As soon as the new president is elected, he or she should immediately embark on a series of pre-inauguration visits to capitals around the world: not just London, Paris, and Jerusalem, but Ankara, Amman, Beijing, and Cairo. In the span of several weeks, the president should make dozens of stops in Latin America, the Middle East, Europe, Africa, and Asia. During these visits, not one moment needs to be spent trying to prove or demonstrate American power and dominance. Instead, the president-elect should simply listen. There should be no formal agenda, only questions. How do these other leaders think the United States can be most effective with its economic, military, and cultural might? And in turn, how do they propose to help achieve mutual goals during the next four years?

Happy MLK Day

I hope Dr. King appreciated this quote.

If you don't find God in the next person you meet, it's a waste of time looking for him further.

-- Mohandas Gandhi

The American Idea

The Atlantic's November 2007 issue featured many short pieces by a variety of thinkers about the "American Idea." This collection is only available to subscribers - so you should subscribe because this is a damn good magazine (for over 150 years now!).

This idea about the American Idea comes from the magazine's founding:

It was founded on an encompassing abstraction, expressed in the words that appeared in the first issue and that appear again on the cover of this one: In politics, it would "honestly endeavor to be the exponent of what its conductors believe to be the American idea."

I wanted to excerpt a couple of the quotes I really liked, but I had to include enough for the context.

Sivilization - by Azar Nafisi (author of Reading Lolita in Tehran)

On the first page of The Adventures of Huckleberry Finn, Huck informs us that the Widow Douglas decided to take him up and "sivilize" him, but

it was rough living in the house all the time, considering how dismal regular and decent the widow was in all her ways; and so when I couldn’t stand it no longer I lit out.

The way Huck subverts a whole way of living, a way of thinking and relating to the world, by misspelling a word is to my mind a pure expression of the American idea. That idea is always threatened by another: the secure and smug world from which Huck and Jim turn away. Throughout the book, Huck and Jim turn the "decent" and "sivilized" world on its head, and we come out in the end with a new definition of these words.


The idea that I want to believe America was founded on also depended on challenging the world as it is and, by standing up to civilized society, redefining it. That idea was essentially based on a poetic vision, on imagining something that did not exist.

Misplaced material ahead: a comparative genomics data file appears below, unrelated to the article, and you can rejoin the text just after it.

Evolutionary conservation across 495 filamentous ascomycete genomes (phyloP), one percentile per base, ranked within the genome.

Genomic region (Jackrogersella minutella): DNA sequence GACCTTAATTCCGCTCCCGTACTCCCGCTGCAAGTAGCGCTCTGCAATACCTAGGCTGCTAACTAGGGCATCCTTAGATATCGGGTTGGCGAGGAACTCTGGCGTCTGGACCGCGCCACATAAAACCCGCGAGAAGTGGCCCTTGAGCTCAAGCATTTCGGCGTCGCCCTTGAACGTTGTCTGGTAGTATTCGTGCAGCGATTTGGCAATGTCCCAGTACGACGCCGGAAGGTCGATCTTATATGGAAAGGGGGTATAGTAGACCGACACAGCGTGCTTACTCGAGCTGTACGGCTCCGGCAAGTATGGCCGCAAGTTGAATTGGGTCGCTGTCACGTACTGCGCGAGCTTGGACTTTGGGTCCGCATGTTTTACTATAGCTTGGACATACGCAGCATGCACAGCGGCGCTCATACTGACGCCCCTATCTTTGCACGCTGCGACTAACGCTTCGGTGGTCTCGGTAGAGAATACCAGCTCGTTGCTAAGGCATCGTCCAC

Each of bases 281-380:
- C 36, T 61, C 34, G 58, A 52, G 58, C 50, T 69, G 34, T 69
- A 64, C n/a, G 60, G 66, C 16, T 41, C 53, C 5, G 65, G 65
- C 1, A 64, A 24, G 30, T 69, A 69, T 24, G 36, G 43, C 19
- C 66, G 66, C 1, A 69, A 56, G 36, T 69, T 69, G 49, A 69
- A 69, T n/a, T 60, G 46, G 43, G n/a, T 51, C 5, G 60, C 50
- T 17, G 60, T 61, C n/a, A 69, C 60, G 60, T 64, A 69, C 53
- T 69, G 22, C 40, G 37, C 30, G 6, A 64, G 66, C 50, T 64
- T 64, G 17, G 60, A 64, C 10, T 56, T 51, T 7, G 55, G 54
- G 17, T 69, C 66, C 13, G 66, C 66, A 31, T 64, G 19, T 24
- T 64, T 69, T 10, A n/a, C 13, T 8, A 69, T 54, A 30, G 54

Huck closes his adventures with this statement:

But I reckon I got to light out for the territory ahead of the rest, because Aunt Sally she’s going to adopt me and sivilize me, and I can’t stand it. I been there before.

This, of course, is the whole point: In order to keep the American idea fresh and new, it must be constantly challenged. For the American idea to endure, we have to "light out," and to find new ways to resist the "sivilizing" impulse of the Widow Douglases and Aunt Sallys among us.

And yet today it seems that America, gripped by social and political crisis, has become almost forgetful of that idea. Cynical, shallow, defensive, and at the same time arrogant and greedy, it is unfaithful to its instincts and refuses to be reflective, mistaking blame for criticism and self-criticism, and believing that success at any cost is more important than failure with honor, taking as its ideal the Widow Douglas’s paradise rather than Huck Finn’s hell.

Help Wanted - by Alan Wolfe

This country was once needier than it is today. Neediness is not an attractive characteristic, neither of people nor of nations. Yet we were better off wanting things the rest of the world had to offer than we are now, when we need so little from everyone else.

The most obvious thing we once needed was people. Underpopulated, this country extended a welcome to others who not only enriched our economy but strengthened our culture ...

But now we have Lou Dobbs. Forget, if you can, his nativistic populism. This is a man who radiates self-satisfaction. There is no question in his mind that America needs nothing from the rest of the world. In wanting to close the country, Dobbs closes his mind. A society that no longer needs people has no need to question anything it does.


Self-sufficiency is a wonderful thing, but it comes with a price. Dependency can be crippling, yet it can also be revealing. The American idea worth striving for is not supreme military power—where has that gotten us in Iraq?—nor is it economic autarky, not in this globalized world. The idea for which we should strive is interdependence, recognizing that we need others just as others need us.

I should also note that Lahaye - creator of the Left Behind fundamentalist (dare I claim, Christian) book series - had a short piece on the American idea in which he ridiculously claimed the American public schools have been conquered by God-hating secularists ... one wonders if he has talked to a school teacher recently? Most of the ones I know also believe in God and many of them attend Christian churches as well...

To be clear, Lahaye hates America - a country founded on a Constitution that does not establish a theocracy.